One thing that really alerts me to a bad crowd is abusive reader behavior. Now whiny reviews; snarling comments; and sudden, personal feedback don’t always mean the book has a bad crowd. Many times it’s just people who are disappointed it wasn’t closer to them—and based on their behavior, farther from them is a good thing. But if they’re combined with the Wicked Twin of friendly with a dose of silent, I know I’ve got a little bad egg on my hands.
The Friendly Recluse is a quieter, more latent way of being abusive. While the others storm and rant, the Friendly Recluse tries to get close to you in a hope of changing what you said or at least reinterpreting what you said while you play along. Some are also silent, not wanting to implicate themselves in the midst of all this. (A sign of guilty involvement.) Why is it that these are the only people around the book who seem to like it? Because those screaming others are really friends of the Friendly Recluse. In my years as a writer, I’ve seen this over and over. The Friendly Recluse will morph like a werewolf and suddenly join the other side. Where, of course, they really belonged the whole time.
Once I know that it's got not only people who are rude, but ones who are fake-friendly, or silent when you expected them so speak, I’ve seen enough. I retire or marginalize that story away from me and my readers. Not because I’ve been scared off, but because there are lots and lots of better stories out there that deserve more time.
And there will be more updates.
In all of my stories, there is only one Cassandra Mel-Kallai. She is unique. Not only is she in a story that’s out of character for me, she is almost the only heroine to actually drive a story. This girl is a touch too old and forests don't appear in Halogen Crossing. But it still captures a bit of her personality.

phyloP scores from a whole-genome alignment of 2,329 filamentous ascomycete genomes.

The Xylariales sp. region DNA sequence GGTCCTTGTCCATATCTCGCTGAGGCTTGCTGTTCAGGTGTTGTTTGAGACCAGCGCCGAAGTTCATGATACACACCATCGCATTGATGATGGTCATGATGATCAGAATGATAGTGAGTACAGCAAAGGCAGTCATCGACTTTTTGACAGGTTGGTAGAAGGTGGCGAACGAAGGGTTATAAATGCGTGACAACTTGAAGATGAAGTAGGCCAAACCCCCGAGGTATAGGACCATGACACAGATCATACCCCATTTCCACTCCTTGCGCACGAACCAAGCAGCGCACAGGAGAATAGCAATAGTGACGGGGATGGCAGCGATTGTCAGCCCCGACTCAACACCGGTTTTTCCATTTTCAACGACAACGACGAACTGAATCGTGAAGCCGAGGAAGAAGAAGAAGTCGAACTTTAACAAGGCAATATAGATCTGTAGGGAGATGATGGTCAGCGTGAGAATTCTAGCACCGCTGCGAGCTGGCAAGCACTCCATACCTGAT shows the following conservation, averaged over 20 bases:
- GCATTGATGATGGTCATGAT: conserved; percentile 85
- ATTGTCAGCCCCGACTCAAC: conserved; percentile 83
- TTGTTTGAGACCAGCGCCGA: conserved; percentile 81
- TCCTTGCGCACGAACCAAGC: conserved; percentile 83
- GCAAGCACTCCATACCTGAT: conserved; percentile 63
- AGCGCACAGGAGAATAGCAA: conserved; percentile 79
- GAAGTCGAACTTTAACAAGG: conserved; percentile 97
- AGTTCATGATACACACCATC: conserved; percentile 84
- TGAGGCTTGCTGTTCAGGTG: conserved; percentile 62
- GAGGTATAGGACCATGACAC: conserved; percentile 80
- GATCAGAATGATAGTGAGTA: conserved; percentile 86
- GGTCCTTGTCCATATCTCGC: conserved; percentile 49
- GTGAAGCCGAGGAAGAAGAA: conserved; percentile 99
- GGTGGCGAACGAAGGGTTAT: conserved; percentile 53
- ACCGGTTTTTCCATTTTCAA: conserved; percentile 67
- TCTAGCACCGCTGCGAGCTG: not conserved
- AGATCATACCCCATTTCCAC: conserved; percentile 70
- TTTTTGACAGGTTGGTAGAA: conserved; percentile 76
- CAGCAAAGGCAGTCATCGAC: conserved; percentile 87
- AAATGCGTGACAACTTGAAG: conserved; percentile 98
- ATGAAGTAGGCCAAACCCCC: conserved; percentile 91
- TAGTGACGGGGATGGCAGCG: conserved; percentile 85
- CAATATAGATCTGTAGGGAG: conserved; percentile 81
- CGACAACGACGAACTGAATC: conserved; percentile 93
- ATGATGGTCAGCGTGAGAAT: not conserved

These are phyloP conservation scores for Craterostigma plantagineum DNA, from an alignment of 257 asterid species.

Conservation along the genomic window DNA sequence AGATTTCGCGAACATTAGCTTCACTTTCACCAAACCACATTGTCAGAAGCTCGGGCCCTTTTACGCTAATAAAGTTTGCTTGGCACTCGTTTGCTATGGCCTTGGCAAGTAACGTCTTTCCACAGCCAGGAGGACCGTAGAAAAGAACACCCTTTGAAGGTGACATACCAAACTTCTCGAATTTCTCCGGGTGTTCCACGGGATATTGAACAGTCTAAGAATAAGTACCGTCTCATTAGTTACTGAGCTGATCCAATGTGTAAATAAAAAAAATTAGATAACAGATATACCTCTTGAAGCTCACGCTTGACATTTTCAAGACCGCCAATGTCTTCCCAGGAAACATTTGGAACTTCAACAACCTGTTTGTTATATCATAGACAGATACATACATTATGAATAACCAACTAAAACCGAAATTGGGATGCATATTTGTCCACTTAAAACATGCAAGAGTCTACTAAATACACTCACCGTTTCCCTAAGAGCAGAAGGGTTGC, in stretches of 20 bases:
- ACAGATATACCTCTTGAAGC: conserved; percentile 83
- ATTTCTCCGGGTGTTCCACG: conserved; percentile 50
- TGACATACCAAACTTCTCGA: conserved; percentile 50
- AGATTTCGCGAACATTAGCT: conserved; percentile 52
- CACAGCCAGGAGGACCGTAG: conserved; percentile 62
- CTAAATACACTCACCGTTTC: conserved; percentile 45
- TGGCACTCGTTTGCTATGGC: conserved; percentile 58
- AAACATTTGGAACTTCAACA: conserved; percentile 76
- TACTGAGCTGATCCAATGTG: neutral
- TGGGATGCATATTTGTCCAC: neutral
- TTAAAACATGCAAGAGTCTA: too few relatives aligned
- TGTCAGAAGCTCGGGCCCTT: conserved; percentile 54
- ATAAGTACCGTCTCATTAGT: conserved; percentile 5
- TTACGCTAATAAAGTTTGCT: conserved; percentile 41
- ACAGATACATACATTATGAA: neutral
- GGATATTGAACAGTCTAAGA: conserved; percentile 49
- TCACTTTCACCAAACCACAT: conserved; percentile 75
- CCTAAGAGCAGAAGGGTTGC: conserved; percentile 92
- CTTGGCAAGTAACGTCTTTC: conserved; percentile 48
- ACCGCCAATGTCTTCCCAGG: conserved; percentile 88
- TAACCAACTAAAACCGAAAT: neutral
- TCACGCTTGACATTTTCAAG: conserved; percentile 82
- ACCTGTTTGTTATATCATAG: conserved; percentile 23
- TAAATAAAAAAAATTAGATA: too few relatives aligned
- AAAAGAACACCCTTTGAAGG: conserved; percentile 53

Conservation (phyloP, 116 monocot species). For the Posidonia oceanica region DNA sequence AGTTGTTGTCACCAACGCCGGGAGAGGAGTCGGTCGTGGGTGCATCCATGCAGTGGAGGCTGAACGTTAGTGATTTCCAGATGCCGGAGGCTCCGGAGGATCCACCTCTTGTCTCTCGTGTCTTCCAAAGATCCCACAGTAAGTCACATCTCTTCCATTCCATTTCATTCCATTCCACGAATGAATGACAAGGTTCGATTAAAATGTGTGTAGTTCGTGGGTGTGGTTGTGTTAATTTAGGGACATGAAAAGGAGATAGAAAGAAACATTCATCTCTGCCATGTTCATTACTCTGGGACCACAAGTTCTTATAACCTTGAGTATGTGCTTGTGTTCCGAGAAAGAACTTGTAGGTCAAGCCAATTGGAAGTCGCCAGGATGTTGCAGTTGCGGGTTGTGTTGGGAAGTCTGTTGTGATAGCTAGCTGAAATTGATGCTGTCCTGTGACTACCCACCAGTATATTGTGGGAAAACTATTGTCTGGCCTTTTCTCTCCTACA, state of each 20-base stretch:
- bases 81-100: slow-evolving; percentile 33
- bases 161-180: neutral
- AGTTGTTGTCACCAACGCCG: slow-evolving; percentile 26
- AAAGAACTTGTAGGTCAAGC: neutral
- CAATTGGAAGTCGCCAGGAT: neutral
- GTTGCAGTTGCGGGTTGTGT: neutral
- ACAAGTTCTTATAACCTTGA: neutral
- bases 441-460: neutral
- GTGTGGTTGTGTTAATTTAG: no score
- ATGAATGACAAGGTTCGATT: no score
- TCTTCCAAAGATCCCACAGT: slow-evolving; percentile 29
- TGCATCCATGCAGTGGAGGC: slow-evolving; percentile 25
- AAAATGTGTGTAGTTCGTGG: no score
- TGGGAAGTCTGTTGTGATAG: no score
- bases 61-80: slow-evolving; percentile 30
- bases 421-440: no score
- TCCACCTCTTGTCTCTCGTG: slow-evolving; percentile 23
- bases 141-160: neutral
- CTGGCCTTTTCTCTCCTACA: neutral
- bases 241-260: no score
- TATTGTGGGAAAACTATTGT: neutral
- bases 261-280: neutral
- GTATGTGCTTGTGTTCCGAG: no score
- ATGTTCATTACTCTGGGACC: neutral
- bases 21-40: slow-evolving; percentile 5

Halogen Crossing truly is about Cassandra and what makes the story complex is she is nonetheless a placeholder like many of my characters. The story is dictated by her decisions about the Belt—but she is a narrative voice through which we can see a broader story behind her. The story of the world that Belt came from (the kingdom of the sea) and what it represents.
I’ve never heard anyone speak about Cassandra. Not once. And I’ve always found that suspicious because she has an unusually strong presence. The only hint I had of how strongly others might react to this story came from a strange, very confrontational statement made a by a girl several years ago. She attacked a cover I had with a blonde girl like Cassandra on it and said it was homemade-looking, “blurry, and really hard on the eyes,” She insisted on showing me a picture of a place like Bespin in Empire Strikes Back, and that was the impression she got out of the story. I was like, “Whoa, RUDE.” It was quite a while afterwards that I realized she was very upset about the story, not the cover. No one else has said a thing-- to my knowledge.
This story wasn’t difficult or unpleasant to write, but it has some dark themes, shown in a veiled way. I don’t apologize for that because I don’t feel personally about it. I first thought of Cassie as a human personification of the element Calcium (this take on the story can still be seen in the name of the villains, Halogen, a family of elements) and in no way like me or connected to me. I was trying to get at something basic and primitive, as primitive as the elements that make up our world. Cassandra is sold into something represented by the people of the sea and the Belt—something she knows is dark and she wishes everyone around her would acknowledge.